Providers working in multiple local authority and health board areas may experience particular difficulties in implementing this policy. Implementation methods and timetables will vary between authorities and some providers operate a national pay policy, and cannot offer differential pay rates to staff depending on where they are located.
Local authorities and health boards should therefore be aware that even where agreement has been reached on the uplift, the provider may not be in a position to implement an increase, or the full increase, in staff pay until it has reached similar agreements with all (or most) of the other authorities/health boards with whom it works and received the funds.
It is therefore unhelpful to apply a time-limit for providers to accept revised rates and/or price uplifts relating to the Real Living Wage. However, providers should respond to offers within a reasonable timescale and make the local authority/health board aware of issues to ensure it does not impact on the budget setting process.
Where local authorities and health boards commission services from the same provider they will need to ensure good communication and handling arrangements are in place to avoid the possibility of duplication of funding or gaps in funding.
7. Direct payment recipients and personal assistants
Personal assistants, funded via a direct payment, will also be in scope. The uplift for personal assistants should be provided through increasing the amount of the direct payment. It should cover the uplift to the Real Living Wage and associated workforce costs including National Insurance and pension contribution on-costs.
The Social Services and Well-being (Wales) Act 2014 Part 4 Code of Practice (Meeting Needs) confirms that direct payments can be provided for any identified need for care and support a local authority is to meet.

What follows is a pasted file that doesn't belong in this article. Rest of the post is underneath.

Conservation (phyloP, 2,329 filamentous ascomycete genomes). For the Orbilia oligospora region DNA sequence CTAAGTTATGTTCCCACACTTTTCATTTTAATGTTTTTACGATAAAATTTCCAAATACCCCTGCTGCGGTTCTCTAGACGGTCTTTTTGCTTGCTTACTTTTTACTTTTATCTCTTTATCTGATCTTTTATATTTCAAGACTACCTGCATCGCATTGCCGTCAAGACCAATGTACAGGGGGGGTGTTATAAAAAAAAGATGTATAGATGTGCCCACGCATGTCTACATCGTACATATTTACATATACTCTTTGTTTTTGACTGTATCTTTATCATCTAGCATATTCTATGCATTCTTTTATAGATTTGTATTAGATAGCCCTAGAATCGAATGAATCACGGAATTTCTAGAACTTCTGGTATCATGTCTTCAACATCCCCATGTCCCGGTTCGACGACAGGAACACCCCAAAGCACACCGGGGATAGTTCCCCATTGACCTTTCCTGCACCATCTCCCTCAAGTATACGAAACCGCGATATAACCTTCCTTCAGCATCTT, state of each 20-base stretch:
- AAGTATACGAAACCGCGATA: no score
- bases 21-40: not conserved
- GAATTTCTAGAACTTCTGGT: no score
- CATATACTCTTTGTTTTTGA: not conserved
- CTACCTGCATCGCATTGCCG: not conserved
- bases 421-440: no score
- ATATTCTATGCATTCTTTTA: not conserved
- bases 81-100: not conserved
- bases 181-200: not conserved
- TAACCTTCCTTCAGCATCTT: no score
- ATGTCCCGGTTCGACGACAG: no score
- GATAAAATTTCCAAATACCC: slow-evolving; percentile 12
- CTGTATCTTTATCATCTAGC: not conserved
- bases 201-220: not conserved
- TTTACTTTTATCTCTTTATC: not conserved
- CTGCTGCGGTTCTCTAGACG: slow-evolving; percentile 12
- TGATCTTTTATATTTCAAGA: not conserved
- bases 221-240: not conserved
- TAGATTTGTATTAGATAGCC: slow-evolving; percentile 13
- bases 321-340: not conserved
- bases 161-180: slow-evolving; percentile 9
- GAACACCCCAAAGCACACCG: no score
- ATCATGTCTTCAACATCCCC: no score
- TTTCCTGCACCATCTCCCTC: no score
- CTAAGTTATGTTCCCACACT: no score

The Code requires that the value of a direct payment made is equivalent to the estimate of the reasonable cost of securing the care and support required, subject to any financial contribution or reimbursement the recipient is required to make. The value must be sufficient to enable the recipient, or their representative, to secure the care and support required to a standard the local authority considers reasonable and must include inherent costs associated with being a legal employer, or by providing sufficient financial support to purchase an adequate legal service. The value of the direct payment could also be influenced by the payment of the Real Living Wage to other social care workers such as domiciliary care workers.
The Care and Support (Direct Payments) (Wales) Regulations 2015 provide that a local authority may make direct payments subject to further conditions. The Code requires that a local authority must be satisfied before it begins to make payments that the recipient, or their representative, understands all of the conditions they will be required to meet. Local authorities should use the powers available to them in the Regulations to make payment of the Real Living Wage to personal assistants a condition of the direct payment.
The Code sets out specific requirements for the review of the suitability of direct payment arrangements including financial monitoring, repayment and discontinuation of direct payments and mitigating potential risks. Local authorities should use existing review mechanisms to identify whether any uplift to the direct payment intended to be passed on to the personal assistant is being used in the way in which it was intended i.e. whether it is being passed on as an uplift to pay.